Bioethics Blogs

The Ongoing HPV Controversy in Canada

Juliet Guichon calls upon readers to help parents receive accurate scientific information from publicly funded school boards about vaccination that can help their children avoid certain cancers.


For several years, citizens have worked effectively to help thousands of Canadian school children have easy access to vaccination against human papillomavirus (HPV), which is a sexually transmitted virus.

HPV infection causes nearly all cervical cancers, and cancers of the vulva, vagina, penis, anus, and throat (oropharynx). Two strains (“types”) of HPV, HPV16 and HPV18, are responsible for about 70% of the cervical cancers and an even higher proportion of the other HPV-associated cancers. Two other HPV types, HPV6 and HPV11, cause about 90% of genital warts.

Prevention of infection is the best method to prevent diseases, including cancer, that are caused by infection. A vaccine has been developed that prevents infection by four types of HPV: HPV6, HPV11, HPV16, and HPV18. This vaccine is known as the quadrivalent vaccine (because it contains non-infectious material from the 4 HPV types), and by its proprietary name, “Gardasil”.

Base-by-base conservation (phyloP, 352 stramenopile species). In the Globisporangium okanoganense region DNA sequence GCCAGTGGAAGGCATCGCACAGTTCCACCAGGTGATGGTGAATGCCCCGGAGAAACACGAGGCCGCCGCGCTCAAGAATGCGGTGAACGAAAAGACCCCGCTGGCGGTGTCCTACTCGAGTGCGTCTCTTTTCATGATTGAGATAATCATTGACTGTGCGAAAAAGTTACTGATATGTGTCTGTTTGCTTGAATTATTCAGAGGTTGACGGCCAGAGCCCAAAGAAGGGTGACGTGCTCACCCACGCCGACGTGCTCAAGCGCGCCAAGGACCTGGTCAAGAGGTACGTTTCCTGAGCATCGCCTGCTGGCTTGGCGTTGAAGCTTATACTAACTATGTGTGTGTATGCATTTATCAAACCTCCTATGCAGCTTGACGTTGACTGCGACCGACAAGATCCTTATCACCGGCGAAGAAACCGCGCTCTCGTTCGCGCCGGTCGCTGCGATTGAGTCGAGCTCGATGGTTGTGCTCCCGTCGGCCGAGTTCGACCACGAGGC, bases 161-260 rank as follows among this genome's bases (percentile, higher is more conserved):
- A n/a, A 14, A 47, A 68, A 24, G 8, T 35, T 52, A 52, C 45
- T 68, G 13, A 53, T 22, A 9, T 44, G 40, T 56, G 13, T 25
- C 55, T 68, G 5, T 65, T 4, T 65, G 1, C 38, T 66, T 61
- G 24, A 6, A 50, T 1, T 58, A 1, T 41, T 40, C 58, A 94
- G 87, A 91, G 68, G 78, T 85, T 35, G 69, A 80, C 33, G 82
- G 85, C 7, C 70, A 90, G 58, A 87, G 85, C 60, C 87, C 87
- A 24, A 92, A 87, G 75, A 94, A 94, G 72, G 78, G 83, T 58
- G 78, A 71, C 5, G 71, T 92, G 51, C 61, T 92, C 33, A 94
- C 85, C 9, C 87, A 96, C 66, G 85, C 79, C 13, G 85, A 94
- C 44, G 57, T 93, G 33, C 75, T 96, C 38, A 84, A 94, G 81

HPV Canada

The HPV vaccine is highly effective in preventing infection, but does not treat established infection. To prevent infection, the vaccine must be administered prior to infection. All Canadian jurisdictions offer the vaccine at no cost to girls prior to Grade Nine. Prince Edward Island and Alberta offer it for free also to boys.

When the HPV vaccine was first available in school for girls, Roman Catholic Bishops in Ontario in 2007 and in Alberta in 2008 recommended to school trustees that the vaccine be banned from administration in Catholic schools, which are wholly publicly funded.

The views, opinions and positions expressed by these authors and blogs are theirs and do not necessarily represent that of the Bioethics Research Library and Kennedy Institute of Ethics or Georgetown University.